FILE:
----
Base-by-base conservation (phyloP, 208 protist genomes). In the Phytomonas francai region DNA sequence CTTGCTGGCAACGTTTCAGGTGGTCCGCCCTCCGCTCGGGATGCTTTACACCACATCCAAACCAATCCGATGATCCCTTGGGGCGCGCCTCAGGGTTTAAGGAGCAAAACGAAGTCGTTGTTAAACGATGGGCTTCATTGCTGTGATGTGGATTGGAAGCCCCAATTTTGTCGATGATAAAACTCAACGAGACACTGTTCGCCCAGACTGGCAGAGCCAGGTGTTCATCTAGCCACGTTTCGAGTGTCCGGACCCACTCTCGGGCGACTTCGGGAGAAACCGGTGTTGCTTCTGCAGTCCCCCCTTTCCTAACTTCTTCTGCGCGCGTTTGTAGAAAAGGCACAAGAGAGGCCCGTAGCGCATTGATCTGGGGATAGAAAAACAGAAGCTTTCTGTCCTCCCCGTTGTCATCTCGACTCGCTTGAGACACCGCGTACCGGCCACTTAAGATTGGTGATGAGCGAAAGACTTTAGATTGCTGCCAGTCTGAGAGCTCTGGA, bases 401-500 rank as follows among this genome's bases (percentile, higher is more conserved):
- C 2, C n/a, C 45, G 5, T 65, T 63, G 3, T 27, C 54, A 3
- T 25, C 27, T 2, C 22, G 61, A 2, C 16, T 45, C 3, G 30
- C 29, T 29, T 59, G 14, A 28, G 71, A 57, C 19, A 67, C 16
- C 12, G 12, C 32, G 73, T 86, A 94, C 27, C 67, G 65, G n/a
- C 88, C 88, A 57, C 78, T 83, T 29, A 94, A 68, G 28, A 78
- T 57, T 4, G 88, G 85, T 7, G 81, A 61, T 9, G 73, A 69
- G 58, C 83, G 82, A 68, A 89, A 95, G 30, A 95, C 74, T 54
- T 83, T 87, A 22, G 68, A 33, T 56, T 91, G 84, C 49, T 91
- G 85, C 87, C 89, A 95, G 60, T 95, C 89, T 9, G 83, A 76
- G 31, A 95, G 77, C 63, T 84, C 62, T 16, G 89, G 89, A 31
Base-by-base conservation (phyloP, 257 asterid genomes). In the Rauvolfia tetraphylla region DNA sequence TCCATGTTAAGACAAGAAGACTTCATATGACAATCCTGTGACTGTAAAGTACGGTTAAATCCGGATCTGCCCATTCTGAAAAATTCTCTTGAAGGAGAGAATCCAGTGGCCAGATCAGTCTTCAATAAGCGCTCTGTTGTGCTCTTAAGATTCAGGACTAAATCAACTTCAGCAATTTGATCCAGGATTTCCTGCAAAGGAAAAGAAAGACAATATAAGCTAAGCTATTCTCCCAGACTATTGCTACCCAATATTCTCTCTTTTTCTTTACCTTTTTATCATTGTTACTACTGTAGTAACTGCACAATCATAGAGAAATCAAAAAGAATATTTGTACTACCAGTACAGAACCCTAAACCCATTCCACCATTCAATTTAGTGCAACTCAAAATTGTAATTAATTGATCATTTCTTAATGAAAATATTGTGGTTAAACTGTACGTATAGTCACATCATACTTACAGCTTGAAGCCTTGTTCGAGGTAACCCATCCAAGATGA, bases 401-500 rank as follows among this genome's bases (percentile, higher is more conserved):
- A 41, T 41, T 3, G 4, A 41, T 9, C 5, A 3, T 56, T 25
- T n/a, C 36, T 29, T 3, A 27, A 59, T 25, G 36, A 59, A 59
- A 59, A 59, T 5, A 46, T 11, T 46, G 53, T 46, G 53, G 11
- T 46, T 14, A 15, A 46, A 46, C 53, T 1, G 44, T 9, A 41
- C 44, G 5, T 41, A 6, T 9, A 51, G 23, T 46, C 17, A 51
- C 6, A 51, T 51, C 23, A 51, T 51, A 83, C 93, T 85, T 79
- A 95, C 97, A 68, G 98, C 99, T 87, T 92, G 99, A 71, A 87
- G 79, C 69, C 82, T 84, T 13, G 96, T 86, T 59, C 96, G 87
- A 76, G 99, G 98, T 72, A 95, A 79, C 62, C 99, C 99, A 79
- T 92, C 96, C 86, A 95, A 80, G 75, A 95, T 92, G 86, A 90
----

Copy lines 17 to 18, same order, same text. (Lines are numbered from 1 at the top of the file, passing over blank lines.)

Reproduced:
- C 44, G 5, T 41, A 6, T 9, A 51, G 23, T 46, C 17, A 51
- C 6, A 51, T 51, C 23, A 51, T 51, A 83, C 93, T 85, T 79